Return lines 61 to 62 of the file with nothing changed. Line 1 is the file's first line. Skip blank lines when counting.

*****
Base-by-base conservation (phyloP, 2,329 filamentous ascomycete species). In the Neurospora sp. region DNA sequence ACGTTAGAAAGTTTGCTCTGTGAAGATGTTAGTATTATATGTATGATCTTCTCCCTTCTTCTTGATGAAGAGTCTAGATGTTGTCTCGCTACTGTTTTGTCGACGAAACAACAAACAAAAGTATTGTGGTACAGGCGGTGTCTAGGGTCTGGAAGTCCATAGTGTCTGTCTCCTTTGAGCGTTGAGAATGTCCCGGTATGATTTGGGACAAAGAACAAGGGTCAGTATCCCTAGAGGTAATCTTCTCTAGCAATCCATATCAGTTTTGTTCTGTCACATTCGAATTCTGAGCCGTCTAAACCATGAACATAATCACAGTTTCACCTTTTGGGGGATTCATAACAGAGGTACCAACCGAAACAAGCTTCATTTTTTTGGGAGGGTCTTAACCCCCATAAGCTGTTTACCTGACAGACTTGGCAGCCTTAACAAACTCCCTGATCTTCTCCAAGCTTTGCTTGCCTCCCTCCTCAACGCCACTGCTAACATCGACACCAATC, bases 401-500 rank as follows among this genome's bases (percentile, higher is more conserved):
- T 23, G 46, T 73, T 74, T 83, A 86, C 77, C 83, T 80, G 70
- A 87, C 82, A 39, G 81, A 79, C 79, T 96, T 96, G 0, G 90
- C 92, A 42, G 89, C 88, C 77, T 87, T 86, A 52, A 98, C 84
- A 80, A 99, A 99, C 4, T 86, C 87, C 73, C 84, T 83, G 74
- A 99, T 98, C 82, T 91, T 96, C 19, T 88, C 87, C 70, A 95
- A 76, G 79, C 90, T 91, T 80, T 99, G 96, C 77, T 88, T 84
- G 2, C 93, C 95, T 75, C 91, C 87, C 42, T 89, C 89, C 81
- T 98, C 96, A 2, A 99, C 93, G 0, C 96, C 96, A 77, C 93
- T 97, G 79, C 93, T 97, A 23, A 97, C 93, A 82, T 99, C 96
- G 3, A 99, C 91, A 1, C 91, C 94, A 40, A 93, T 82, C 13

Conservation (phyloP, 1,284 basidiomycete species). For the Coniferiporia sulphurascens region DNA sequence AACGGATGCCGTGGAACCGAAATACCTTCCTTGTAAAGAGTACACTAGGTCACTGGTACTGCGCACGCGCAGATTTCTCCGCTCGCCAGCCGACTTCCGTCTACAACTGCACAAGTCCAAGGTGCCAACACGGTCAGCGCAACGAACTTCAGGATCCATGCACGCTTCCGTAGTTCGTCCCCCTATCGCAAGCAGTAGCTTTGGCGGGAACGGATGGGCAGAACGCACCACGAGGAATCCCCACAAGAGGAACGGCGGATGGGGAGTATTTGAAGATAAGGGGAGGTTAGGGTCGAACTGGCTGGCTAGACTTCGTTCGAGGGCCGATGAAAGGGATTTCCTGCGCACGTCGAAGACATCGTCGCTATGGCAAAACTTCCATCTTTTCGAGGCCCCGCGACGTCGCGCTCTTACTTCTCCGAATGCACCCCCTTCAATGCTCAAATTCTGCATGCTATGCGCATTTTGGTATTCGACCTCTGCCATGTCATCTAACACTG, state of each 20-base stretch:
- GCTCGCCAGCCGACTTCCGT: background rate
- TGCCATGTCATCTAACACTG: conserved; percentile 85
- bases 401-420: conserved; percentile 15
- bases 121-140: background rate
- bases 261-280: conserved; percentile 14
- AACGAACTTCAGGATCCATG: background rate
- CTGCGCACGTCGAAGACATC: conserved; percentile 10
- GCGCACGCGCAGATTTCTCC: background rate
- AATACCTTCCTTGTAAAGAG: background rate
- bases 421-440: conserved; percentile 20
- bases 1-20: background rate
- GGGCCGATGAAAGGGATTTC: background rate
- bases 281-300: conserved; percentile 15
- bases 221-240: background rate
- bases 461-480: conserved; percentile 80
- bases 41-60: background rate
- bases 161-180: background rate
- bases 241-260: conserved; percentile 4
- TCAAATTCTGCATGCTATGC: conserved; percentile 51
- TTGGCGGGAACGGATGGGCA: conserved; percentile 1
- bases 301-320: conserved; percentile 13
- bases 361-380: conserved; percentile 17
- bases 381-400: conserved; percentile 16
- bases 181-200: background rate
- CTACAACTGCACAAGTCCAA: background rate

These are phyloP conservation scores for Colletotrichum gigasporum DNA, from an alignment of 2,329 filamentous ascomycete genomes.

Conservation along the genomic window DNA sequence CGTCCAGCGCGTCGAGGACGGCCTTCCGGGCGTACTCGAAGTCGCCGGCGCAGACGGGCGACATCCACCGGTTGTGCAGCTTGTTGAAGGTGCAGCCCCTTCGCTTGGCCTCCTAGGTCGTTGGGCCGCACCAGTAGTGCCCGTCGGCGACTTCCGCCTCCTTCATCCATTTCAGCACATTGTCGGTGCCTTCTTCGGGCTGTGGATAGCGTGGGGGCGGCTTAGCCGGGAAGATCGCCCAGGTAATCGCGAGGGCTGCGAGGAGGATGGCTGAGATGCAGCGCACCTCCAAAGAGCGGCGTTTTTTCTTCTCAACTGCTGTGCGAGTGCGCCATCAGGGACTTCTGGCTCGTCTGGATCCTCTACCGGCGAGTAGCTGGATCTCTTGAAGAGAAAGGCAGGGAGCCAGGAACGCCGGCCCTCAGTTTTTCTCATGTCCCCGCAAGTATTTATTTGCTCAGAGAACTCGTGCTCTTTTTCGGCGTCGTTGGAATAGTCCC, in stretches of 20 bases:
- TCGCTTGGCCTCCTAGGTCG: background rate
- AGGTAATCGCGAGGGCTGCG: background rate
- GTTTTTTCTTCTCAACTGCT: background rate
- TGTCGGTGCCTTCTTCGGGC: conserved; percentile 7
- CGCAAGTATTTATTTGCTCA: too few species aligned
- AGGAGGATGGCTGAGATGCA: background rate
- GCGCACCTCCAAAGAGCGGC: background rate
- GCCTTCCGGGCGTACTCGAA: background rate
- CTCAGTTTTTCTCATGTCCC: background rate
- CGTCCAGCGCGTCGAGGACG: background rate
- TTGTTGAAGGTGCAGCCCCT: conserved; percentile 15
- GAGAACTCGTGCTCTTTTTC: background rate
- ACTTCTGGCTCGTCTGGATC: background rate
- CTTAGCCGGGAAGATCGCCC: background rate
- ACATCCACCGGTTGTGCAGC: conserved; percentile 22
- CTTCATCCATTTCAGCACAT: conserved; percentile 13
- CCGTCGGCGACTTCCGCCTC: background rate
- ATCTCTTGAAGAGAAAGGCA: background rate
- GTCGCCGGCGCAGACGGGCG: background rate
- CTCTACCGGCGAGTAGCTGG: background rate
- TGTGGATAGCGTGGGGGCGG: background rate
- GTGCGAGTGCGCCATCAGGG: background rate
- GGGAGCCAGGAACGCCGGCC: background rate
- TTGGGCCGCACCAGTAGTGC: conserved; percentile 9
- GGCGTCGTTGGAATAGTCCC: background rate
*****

- GTGCGAGTGCGCCATCAGGG: background rate
- GGGAGCCAGGAACGCCGGCC: background rate